With little in the way of meaningful political opposition Cameron could have navigated a middle route between his current position and Obama's all-American clean tech cheerleading. He could and should have cut clean energy subsidies, but in a more modest way that allowed the pace of decarbonisation to continue. He could and should have promised more focus on energy costs concerns, but in a long term manner that prioritised energy efficiency. Most of all, he could and should have provided an earlier, more detailed, and oft-repeated signal that ambitious new climate policies will be needed to meet the UK's long term carbon targets and that such policies will bring with them massive commercial and economic benefits to the country, just as Obama has done for much of the past four years.
Businesses could then have invested with confidence in green infrastructure that will shape the country's long term competitiveness, rather than approach every project with the creeping fear the government is about to sacrifice long standing plans on the altar of short term expediency. Businesses from across the spectrum could have happily signed up to such a nuanced position that balances long and short term concerns, and the Prime Minister would not have been forced to resort to the unedifying tactic of accusing credible critics such as the CBI of spouting "utter nonsense".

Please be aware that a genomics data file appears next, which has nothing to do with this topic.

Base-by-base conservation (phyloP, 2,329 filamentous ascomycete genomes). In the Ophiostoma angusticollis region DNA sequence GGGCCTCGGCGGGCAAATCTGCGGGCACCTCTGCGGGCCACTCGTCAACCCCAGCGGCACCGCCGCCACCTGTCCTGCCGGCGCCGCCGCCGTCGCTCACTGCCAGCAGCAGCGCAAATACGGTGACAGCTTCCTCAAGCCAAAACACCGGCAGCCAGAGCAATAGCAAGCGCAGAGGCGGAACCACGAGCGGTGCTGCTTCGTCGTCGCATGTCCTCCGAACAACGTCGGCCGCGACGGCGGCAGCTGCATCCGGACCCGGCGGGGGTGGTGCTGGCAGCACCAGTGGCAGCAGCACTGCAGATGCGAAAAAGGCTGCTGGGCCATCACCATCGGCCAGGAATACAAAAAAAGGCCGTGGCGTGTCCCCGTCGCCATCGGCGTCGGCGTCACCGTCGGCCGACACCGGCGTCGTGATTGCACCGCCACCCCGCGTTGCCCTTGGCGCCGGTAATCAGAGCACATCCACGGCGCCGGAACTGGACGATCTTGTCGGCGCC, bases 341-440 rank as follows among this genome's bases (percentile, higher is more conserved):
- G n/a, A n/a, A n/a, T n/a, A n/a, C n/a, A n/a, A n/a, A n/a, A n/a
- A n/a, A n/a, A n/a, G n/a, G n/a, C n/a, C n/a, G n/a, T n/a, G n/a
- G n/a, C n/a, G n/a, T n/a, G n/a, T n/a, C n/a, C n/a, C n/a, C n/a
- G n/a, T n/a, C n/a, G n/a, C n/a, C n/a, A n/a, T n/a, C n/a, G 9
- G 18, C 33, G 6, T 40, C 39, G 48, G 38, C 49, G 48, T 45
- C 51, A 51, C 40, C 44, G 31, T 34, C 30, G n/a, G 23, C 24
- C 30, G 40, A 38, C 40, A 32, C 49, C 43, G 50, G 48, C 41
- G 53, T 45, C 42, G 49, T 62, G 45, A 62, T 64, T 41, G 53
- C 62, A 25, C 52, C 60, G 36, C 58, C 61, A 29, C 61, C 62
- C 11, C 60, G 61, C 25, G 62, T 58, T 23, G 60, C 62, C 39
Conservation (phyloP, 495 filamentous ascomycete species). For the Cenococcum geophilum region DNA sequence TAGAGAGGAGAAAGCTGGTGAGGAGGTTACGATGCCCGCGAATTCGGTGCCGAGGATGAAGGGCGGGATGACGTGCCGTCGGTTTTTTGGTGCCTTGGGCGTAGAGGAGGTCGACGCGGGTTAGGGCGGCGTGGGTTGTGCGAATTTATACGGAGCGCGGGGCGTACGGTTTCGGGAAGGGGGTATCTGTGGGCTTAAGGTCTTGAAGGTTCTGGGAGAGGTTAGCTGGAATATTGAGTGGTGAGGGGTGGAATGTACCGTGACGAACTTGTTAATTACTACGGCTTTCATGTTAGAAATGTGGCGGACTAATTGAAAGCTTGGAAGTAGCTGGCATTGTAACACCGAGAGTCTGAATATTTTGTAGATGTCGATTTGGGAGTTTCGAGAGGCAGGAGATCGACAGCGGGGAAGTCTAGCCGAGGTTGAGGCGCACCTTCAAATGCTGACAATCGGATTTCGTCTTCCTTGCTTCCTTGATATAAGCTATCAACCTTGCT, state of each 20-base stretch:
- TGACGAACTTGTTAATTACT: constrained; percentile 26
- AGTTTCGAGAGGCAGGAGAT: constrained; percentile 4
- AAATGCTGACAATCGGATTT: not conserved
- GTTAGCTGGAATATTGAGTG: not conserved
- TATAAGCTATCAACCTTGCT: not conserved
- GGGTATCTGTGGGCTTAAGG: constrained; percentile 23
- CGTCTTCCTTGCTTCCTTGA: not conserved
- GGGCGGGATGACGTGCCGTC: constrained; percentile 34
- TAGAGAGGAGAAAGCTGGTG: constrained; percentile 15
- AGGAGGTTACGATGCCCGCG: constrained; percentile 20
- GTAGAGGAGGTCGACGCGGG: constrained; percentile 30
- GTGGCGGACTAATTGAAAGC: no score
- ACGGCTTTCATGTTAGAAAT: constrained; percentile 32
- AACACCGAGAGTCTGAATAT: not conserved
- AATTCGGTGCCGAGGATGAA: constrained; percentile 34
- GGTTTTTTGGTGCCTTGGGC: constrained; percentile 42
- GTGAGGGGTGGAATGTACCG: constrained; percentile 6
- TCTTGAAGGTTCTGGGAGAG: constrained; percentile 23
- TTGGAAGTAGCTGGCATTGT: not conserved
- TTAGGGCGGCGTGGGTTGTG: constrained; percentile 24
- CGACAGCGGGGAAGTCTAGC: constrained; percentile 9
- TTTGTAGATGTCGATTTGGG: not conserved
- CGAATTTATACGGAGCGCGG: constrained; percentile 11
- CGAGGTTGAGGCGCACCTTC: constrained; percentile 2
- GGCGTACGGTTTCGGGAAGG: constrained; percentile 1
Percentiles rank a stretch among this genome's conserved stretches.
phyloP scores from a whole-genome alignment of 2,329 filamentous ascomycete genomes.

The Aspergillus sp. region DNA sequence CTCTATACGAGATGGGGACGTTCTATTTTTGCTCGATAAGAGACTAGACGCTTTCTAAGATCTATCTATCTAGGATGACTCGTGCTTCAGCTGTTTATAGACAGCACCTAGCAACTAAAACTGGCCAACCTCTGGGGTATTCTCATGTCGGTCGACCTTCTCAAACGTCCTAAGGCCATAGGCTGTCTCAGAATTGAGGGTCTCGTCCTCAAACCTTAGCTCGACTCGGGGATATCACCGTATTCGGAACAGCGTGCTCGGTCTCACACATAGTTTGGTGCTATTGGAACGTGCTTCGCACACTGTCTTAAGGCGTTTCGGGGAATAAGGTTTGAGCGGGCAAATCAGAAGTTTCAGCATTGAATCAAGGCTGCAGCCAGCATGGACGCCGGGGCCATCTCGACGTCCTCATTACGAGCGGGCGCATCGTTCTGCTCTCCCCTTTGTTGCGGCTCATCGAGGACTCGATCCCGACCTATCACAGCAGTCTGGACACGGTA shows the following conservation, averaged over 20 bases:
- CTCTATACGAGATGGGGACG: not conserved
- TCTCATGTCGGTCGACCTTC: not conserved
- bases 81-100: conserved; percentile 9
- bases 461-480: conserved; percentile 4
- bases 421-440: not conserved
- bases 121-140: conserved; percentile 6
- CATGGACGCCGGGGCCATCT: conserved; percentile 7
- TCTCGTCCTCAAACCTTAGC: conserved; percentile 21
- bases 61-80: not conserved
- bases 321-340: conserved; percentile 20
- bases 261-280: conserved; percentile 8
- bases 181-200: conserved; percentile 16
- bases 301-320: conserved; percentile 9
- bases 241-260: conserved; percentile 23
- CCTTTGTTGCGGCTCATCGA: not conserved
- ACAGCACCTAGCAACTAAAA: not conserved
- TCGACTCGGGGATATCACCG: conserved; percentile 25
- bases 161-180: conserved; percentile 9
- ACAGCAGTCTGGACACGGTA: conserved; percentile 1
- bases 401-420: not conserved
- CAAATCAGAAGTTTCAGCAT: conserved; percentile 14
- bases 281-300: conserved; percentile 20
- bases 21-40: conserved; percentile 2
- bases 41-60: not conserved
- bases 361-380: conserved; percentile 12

Hope remains that warnings from the growing band of progressive businesses will still cut through and Cameron will realise the recent emissions cuts and clean energy investment he rightly praises will stall without a new and ambitious long term carbon plan. Campaigners need to acknowledge the government has done some good things to reach this point and that justified criticism needs to be tempered with encouragement if Amber Rudd's promised strategy for meeting medium term carbon targets is to correct the current policy flaws. The Prime Minister needs to recognise that respected critics with deeply held views are not always talking "nonsense" and many of them actually want to help him in realising a huge economic opportunity for the UK.
Most of all though it is to be hoped a Prime Minister in search of a legacy looks across the Atlantic and recognises that modern statesmen and women simply have to have an ambitious and credible position on climate change. Anything less and you start to look like you are "subsidising the past" at a time when the clean tech future holds immense promise. And why would anyone want to do that?